PARIS -- She left Mexico to jeers of "killer!" but touched down Thursday in Paris to the fanfare of a state welcome.
Seven years in prison in Mexico on kidnapping charges and a flawed trial made Frenchwoman Florence Cassez a cause célèbre in France, where her innocence seemed nearly beyond question upon her return.
Even though the court that ordered her release did not rule on her culpability, she declared to the throngs of journalists waiting to receive her: "I was cleared."
But back in Mexico, relatives of the victims of the kidnap gang she was accused of having ties to see her release as one more injustice perpetrated by an inept judicial system.
The Mexican Supreme Court panel voted 3-2 to release Cassez because of procedural and rights violations during her arrest, including police staging a recreation of her capture for the media. The justices pointedly did not rule on her guilt or innocence, but said the violations of due process, the right to consular assistance and evidentiary rules in her case were so grievous they invalidated the original guilty verdict.
The stark contrast between the reactions in France and Mexico underlined the uncertainty that still surrounds her case.
At home, the 38-year-old Cassez has been hailed as a hero. Two French presidents -- Nicolas Sarkozy and Franßois Hollande -- fought for her release, and French media reported that Hollande's partner, Valerie Trierweiler, even sent Cassez a care package with makeup, chocolate and books. Cassez and her family will meet the presidential couple at the Elysee Palace today.
When Cassez's plane landed in Paris, flight attendants asked to take their photo with her before she got off. French Foreign Minister Laurent Fabius linked arms with her and led her smiling broadly to a throng of journalists. Her father shook his fist in victory.
"The plane touched down, but I haven't landed yet," she told reporters. "I'm still in the sky."
In contrast, as she departed from Mexico, police whisked her to the airport amid shouts of "killer!" by angry relatives of kidnapping victims.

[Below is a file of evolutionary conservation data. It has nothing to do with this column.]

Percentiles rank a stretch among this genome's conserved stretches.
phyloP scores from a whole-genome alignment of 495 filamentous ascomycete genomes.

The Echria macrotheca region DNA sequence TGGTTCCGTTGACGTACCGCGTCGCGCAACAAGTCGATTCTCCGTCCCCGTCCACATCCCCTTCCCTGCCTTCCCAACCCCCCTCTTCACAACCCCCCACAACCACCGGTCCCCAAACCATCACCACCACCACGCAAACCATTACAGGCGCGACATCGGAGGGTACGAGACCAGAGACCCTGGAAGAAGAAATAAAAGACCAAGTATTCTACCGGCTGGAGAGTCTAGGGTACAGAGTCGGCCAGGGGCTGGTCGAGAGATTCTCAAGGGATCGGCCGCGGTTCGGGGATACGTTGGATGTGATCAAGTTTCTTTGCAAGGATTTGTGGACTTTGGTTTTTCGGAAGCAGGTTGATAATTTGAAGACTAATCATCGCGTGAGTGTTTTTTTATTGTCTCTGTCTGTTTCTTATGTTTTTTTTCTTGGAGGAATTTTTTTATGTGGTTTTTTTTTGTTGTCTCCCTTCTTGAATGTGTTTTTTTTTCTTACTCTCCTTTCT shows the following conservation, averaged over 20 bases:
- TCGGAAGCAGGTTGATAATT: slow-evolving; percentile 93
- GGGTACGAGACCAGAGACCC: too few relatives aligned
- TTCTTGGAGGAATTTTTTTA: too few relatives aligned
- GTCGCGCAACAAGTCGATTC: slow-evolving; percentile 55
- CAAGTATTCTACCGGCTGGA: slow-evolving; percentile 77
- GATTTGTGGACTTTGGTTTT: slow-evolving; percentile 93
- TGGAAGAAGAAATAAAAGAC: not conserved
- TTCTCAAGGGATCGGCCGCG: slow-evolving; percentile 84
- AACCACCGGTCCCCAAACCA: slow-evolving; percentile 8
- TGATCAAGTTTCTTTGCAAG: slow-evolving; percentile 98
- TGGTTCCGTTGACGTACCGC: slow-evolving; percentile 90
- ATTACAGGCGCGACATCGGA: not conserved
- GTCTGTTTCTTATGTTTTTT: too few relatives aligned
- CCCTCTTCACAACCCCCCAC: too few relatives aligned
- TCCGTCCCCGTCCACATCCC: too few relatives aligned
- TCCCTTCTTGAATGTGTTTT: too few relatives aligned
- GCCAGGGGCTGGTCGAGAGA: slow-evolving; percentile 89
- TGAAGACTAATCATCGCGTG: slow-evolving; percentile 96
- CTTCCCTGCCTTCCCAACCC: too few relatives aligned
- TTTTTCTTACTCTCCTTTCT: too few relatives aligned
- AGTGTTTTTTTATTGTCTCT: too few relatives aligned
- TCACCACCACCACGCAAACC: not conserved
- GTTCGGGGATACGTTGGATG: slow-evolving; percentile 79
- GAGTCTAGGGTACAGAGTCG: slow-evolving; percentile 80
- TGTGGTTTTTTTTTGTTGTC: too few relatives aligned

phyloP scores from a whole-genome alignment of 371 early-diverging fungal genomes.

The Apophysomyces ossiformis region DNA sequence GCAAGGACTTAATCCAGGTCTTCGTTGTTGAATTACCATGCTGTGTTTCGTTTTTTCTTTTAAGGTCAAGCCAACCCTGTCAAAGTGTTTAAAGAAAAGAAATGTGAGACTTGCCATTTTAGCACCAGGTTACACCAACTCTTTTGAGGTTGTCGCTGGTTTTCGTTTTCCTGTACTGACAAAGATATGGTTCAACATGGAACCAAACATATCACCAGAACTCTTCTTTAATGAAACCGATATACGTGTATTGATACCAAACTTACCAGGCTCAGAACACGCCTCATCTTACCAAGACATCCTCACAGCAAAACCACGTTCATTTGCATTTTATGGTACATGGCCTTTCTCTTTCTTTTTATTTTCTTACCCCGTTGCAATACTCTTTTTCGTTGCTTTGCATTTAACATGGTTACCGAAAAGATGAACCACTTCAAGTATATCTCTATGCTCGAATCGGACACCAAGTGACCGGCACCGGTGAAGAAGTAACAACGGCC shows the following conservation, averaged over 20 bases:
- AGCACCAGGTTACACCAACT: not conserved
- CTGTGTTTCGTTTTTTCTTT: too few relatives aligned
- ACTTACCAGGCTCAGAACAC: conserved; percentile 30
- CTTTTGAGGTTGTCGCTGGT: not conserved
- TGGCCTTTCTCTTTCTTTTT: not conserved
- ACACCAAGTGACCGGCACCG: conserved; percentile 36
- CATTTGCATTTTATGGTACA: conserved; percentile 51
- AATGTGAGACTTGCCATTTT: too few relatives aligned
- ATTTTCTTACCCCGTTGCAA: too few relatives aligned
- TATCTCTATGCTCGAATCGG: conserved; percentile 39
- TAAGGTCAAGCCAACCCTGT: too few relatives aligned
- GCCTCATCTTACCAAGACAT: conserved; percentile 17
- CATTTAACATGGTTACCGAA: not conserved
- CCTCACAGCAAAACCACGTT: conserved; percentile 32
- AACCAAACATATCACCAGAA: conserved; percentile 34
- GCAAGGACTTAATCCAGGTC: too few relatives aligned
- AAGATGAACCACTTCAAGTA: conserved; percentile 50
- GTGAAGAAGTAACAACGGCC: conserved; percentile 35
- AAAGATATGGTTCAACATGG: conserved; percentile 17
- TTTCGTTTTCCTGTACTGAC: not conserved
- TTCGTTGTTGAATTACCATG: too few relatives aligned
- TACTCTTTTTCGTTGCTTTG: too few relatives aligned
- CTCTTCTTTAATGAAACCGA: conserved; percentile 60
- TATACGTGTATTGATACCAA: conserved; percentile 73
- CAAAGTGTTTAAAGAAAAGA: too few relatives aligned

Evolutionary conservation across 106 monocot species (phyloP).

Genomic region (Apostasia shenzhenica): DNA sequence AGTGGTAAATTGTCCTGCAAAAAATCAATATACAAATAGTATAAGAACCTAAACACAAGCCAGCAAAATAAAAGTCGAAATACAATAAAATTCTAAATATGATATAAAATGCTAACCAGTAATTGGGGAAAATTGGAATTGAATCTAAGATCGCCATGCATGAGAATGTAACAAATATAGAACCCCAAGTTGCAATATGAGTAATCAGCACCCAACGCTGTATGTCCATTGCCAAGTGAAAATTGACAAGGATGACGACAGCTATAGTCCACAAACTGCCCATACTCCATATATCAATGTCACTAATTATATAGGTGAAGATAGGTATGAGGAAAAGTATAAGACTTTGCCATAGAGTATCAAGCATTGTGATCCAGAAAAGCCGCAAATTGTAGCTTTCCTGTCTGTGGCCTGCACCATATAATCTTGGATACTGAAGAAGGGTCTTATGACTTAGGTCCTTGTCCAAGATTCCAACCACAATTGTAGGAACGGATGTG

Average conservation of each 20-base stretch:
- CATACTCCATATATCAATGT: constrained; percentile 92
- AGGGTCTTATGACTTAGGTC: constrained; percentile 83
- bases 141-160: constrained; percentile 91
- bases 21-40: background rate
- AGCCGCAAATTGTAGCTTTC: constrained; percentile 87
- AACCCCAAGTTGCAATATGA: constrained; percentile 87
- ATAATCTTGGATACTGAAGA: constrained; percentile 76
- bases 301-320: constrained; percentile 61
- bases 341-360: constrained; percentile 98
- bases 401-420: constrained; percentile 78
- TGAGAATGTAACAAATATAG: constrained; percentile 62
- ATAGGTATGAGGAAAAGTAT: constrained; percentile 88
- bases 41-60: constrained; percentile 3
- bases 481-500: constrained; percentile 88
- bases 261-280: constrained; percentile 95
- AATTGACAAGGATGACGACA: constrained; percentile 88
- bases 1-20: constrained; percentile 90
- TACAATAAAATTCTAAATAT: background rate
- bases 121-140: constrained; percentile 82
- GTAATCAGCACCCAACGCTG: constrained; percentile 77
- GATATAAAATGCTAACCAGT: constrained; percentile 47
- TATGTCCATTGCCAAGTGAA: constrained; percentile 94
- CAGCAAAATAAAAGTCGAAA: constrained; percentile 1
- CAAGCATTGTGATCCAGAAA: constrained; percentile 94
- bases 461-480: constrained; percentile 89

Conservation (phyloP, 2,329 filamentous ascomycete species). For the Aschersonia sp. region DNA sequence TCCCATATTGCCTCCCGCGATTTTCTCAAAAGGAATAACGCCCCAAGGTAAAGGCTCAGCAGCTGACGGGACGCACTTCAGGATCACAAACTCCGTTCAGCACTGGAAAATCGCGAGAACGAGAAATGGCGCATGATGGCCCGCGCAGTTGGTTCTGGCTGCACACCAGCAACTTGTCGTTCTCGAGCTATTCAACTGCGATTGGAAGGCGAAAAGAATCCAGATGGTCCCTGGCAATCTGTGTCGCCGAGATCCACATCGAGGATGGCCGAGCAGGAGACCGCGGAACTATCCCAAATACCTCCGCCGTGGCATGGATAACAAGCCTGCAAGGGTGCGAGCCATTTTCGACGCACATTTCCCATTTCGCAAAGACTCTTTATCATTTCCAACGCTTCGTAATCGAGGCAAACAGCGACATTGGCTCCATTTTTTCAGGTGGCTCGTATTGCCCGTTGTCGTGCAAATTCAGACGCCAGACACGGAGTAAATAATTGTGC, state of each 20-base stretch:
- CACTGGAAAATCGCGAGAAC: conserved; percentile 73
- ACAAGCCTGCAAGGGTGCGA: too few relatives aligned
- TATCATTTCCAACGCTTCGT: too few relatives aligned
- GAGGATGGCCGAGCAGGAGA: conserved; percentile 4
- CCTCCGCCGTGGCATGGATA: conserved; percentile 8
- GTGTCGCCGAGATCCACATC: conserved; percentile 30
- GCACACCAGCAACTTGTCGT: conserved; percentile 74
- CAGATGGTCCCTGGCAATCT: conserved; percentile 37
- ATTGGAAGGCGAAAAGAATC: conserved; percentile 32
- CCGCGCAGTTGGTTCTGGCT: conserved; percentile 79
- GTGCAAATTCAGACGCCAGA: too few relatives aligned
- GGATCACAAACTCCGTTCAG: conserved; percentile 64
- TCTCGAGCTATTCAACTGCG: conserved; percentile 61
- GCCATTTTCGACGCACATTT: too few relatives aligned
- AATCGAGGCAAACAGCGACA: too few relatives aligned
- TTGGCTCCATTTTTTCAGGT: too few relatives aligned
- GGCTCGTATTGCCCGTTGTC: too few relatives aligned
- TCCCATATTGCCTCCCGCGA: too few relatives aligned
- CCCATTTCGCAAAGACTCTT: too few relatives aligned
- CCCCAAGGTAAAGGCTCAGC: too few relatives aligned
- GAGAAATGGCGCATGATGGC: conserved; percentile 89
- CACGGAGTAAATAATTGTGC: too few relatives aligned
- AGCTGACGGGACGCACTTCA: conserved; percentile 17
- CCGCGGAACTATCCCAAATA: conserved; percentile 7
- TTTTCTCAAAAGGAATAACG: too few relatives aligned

The wife of one kidnap victim showed up as reporters gathered outside the Mexico City prison where Cassez had been held. Michelle Valadez said her husband, Ignacio, was kidnapped and held for three months by Cassez's boyfriend's gang in 2005. He is being tried separately.
"We paid the ransom, but they killed him anyway," she sobbed. "It's not fair what they've done to us, it's not fair they're freeing her."
A survey in Mexico showed most people think Cassez was guilty and the justice system doesn't protect victims.
The Frenchwoman said she had lived at the ranch where kidnapping victims were being held, but she didn't know they were there. At least one victim identified Cassez as one of the kidnappers, though only by hearing her voice, not by seeing her.
The French media widely portrayed Cassez as being unfairly persecuted.
After she was detained and held incognito for a day, Mexican police hauled her back to the ranch and forced her to participate in a raid staged for the television cameras, a display that is not unusual in Mexico.
While Fabius hailed the Supreme Court's decision to release Cassez as evidence that Mexico is a democratic state of laws, many Mexicans felt exactly the opposite: that it only laid bare how flawed the country's justice system is.
-- The Associated Press